I sincerely doubt this decision will have almost zero effect in the future on John Wiley, textbook maker. What Wiley will have to do now is differentiate its foreign editions in the same way that it differentiates its editions in time: Add a few charts, change a few paragraphs, alter the font, change the order of some chapters and homework problems–in other words, change things just enough so that if someone buys the Thai edition, they won’t be able to figure out their reading and homework problems assigned by the teacher without spending substantial time. This is the kind of thing that can be mostly automated, and probably will be by the end of the year. This is a problem with a preexisting solution, one already employed by textbook manufacturers, so they’re just going to deploy it.

The place where this will have the biggest effect is fiction. Because frankly, readers don’t care about page numbering with fiction, and you can’t just swap chapters 23 and 25 for different territories. The story is the story is the story.

What this means, though, is that if an author sells English language rights to print her story in India, the publisher could produce massive quantities. And there is nothing stopping the importation of those quantities into the US–or for bookstores to stock and sell those editions and price them at the North American price. (Okay, there is something stopping this; there has to be a sale in the first place, and transfers to wholesalers for technical reasons probably don’t count as sales. But I don’t think it’d be difficult to transform these into sales. It might add a little cost, but you’re already engaging in pretty hefty arbitrage. That’s the hardest part of this arrangement–making sure there’s something that counts as a “sale” and not just a transfer to a non-owner.) The bookstore makes more money; the author/publisher (presumably) make less.

Or, perhaps, the author herself could license an English-language version of her work to be produced in France. (France? Why France? Why not France? It can be anywhere, so long as the author retains the right to publish the work in that territory.) The author prints a bunch of books herself, sells them to a shell company (there has to be a sale) and then has the shell company reimport them into the United States, cutting out her publisher.

I haven’t even begun to chip away at what this would mean for digital sales. I don’t think it’s too hard to devise a two-part system to fake out international marketplaces–one that sells a digital copy (actually sells a digital copy; doesn’t just license it) to a reseller, and then resells that digital copy to the end user who wishes to purchase it. (I think you could even set it up so that they remain owner of the digital copy but license it to the end user if you’re worried about resale problems.) Voila–if you only sold North American rights to your book, someone who sets a system up properly could make it so that a sale in France can be resold in the US, and you can now effectively reclaim worldwide publishing rights to your book.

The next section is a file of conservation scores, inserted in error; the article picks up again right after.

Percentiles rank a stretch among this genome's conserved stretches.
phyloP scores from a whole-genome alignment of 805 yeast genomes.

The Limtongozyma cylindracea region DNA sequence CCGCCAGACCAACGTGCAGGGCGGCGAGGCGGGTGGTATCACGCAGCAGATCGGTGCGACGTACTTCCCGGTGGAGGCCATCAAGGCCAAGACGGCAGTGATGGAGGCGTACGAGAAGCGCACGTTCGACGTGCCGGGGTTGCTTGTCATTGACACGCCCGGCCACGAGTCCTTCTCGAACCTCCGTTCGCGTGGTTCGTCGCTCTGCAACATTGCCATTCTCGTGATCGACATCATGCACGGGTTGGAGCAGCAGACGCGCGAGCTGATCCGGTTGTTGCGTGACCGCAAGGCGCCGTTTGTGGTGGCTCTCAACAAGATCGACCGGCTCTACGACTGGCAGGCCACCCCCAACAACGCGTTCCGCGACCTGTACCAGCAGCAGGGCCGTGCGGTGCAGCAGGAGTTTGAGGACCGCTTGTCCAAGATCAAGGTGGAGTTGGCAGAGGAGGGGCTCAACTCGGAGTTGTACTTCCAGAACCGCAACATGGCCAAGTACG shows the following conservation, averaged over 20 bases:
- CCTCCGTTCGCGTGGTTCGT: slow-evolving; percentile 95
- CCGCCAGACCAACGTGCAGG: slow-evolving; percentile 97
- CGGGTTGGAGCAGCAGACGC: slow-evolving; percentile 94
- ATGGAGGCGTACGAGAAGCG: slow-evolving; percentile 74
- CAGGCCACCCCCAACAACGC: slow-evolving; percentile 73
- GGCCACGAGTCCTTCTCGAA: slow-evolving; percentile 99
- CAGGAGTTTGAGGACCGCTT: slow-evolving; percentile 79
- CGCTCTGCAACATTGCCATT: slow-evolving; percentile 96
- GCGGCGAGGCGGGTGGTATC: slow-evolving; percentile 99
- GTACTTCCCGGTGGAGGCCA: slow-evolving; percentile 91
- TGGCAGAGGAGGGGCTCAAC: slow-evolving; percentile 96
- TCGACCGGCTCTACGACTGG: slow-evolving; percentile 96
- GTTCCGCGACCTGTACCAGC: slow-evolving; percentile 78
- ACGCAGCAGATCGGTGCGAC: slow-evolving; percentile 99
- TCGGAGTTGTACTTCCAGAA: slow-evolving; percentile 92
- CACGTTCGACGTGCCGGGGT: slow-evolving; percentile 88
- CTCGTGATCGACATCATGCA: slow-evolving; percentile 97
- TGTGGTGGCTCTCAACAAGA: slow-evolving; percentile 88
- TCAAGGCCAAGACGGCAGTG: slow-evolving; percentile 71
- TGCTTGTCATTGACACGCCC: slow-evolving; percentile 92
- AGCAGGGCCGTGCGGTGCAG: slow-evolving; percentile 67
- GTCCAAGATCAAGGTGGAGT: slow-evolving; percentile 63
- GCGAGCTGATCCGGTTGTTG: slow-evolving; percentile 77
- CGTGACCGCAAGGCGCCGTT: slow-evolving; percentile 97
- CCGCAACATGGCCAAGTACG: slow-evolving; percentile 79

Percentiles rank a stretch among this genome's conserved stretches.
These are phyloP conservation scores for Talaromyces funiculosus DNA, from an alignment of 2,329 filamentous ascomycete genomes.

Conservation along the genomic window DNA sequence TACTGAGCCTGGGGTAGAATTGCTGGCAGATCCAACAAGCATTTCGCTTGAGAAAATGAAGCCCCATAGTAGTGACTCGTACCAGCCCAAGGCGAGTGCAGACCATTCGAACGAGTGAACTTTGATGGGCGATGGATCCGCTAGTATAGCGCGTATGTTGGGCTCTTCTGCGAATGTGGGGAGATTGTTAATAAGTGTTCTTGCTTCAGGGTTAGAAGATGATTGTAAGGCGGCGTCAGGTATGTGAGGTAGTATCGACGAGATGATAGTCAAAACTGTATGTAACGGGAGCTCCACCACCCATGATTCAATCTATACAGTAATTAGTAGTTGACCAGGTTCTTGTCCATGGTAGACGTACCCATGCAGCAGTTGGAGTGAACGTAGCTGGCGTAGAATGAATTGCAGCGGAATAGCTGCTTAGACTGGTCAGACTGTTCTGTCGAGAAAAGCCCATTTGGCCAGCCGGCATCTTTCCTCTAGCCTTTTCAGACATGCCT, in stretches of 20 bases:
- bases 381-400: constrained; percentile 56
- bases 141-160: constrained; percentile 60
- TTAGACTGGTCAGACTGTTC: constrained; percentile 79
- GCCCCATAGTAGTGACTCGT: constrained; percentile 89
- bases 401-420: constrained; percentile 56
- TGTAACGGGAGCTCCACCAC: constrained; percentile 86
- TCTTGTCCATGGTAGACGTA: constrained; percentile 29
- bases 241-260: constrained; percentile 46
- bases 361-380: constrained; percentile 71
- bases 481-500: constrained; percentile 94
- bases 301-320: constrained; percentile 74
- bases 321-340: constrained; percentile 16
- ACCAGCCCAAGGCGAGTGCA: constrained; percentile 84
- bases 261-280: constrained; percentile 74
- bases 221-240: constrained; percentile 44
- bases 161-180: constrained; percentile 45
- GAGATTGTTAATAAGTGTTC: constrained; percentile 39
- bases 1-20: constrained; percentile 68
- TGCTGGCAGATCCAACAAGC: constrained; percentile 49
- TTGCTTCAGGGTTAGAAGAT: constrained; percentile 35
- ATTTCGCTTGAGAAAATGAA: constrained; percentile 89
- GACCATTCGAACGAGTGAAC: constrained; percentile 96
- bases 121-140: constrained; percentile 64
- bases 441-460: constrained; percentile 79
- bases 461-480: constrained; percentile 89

In a world where author’s interests and publisher’s interests are not aligned, I expect this to happen very, very quickly.

So authors, take note: If you only sold North American rights for your book, keep an eye on the possibilities out there. You may be able to end-run around things.

The Court ends with this lovely note to Wiley:

Wiley and the dissent claim that a nongeograph­ical interpretation will make it difficult, perhaps impos­sible, for publishers (and other copyright holders) to divide foreign and domestic markets. We concede that is so. A publisher may find it more difficult to charge different prices for the same book in different geographic markets. But we do not see how these facts help Wiley, for we can find no basic principle of copyright law that suggests that publishers are especially entitled to such rights…. The Constitution’s language nowhere suggests that its limited exclusive right should include a right to divide markets or a concomitant right to charge different purchasers different prices for the same book, say to increase or to maximize gain.

(Put another way: Snap.)

It is unsurprising that the Court didn’t realize that one effect of this ruling is that it could allow authors to reclaim the domestic market that they have sold away. It’s unsurprising because I doubt the legal department of publishers thought about this as a possible side-effect.

But for authors who have sold only domestic rights, and who wish they could utilize those domestic rights? This is a decision of extraordinary import.

Make no mistake: Fiction authors, this just changed how rights in your world will be sold. It might not change it tomorrow, and it might not change it a month from tomorrow.  But it did just change.

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How to write a bad complaint in four easy steps

February 20th, 2013

This is one of those legal-publishing posts that has almost nothing to do with my writing or romance, and everything to do with having law in my background. You have been warned.